The start of school is just around the corner, and hallways and classrooms will be filling up.
But, what also could be filling up are nurses and doctors offices, due to lousy lice.
"This is something we know will come," said Pediatrician Dr. Cheryl Humphrey, "and the watershed will open and we'll have to treat our patients."
But according to a new study, in twenty five states, including Texas, many strands of lice are putting up more of a fight.
The study, which was partially funded by pharmaceutical companies that manufacture some prescription lice medications, says strands of super lice do not respond to the traditional over-the-counter medications for lice, like Rid.
It suggests that many strands of lice have mutated to resist the pyrethroid class of insecticides: the main weapon contained in the O.T.C. solutions.
So, is this a conflict of interest, or does this study hold any weight?
"We don't base our treatment on one study. evidence based medicine is where we coming from," Dr. Humphrey said.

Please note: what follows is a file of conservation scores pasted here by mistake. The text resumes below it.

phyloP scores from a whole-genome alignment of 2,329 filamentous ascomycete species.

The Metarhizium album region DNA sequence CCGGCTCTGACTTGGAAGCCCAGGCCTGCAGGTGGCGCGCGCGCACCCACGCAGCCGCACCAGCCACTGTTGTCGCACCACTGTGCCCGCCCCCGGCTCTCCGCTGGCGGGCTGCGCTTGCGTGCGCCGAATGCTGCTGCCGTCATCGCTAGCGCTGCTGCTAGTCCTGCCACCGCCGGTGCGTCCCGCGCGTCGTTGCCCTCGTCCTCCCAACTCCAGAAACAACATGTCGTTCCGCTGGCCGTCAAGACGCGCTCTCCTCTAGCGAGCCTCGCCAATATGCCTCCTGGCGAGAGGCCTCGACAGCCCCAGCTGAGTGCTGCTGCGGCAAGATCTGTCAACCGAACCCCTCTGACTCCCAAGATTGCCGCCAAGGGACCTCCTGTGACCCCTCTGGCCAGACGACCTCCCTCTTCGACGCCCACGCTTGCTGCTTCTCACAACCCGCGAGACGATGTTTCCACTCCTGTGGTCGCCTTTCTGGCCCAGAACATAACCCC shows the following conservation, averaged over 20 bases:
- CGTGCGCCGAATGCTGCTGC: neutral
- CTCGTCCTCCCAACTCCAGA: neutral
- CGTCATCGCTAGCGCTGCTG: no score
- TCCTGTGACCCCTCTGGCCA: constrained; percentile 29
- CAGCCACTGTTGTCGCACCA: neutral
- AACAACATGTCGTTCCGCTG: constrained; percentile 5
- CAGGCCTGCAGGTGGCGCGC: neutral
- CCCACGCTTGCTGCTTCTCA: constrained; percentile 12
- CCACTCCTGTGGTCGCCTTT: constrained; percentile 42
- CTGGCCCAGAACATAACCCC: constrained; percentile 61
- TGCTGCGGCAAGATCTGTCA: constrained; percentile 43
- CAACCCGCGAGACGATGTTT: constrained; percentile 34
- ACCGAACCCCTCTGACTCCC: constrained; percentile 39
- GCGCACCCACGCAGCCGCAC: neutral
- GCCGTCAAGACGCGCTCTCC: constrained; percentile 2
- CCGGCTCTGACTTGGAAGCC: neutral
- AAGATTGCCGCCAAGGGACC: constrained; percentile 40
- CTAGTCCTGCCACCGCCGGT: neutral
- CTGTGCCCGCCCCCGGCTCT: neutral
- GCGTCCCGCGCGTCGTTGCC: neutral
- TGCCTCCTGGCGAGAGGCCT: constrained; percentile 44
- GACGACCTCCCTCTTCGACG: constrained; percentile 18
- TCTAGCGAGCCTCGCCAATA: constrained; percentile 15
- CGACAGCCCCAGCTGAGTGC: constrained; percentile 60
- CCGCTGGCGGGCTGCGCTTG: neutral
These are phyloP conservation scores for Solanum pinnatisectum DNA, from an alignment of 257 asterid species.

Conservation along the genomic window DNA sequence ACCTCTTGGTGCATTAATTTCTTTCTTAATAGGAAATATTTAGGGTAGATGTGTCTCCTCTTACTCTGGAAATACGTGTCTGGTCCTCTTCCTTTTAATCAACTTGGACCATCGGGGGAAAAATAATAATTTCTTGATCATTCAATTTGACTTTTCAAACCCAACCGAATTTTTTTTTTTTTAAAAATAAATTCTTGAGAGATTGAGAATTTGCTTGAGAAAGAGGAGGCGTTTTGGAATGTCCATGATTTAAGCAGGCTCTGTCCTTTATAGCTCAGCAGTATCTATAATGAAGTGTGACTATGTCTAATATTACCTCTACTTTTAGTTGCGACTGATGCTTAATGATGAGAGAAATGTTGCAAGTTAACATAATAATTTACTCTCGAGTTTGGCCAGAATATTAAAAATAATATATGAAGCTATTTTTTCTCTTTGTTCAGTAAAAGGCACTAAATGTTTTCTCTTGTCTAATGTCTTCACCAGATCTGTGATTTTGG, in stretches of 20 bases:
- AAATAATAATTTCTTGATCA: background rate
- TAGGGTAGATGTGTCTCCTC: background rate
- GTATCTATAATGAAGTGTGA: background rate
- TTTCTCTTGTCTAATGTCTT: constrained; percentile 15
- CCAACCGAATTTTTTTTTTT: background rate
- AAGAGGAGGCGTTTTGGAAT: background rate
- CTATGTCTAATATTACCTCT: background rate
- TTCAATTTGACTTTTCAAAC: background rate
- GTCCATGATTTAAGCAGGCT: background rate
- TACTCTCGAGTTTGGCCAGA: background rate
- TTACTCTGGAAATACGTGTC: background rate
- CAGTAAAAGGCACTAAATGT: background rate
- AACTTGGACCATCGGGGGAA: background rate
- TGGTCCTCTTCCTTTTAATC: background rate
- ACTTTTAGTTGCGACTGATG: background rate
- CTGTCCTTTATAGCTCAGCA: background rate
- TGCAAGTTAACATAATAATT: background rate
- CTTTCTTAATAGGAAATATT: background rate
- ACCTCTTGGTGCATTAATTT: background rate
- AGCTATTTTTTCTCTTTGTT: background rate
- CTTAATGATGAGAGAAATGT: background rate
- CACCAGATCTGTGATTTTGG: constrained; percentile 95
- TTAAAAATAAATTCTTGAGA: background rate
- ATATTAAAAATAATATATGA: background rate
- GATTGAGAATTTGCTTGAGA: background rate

"This has been a problem that we've noticed on the horizon since 2000. And we have anticipated that this is going to happen," Dr. Humphrey continued.
Even with the findings, Dr. Humphrey still recommends trying the much cheaper option first.
"Everyone should start out with something over the counter, and not use it more than once or twice. If they notice that the problem hasn't resolved itself, they should come to us," she said.
The keys to beating lice are catching it early and checking your child for the pests often.
W.F.I.S.D. officials say if a student is found with lice, he or she is sent home. But Doctor Humphrey says a child with lice should stay in school the entire day and then be treated that evening at home. That way a student can go back the next day without missing any school.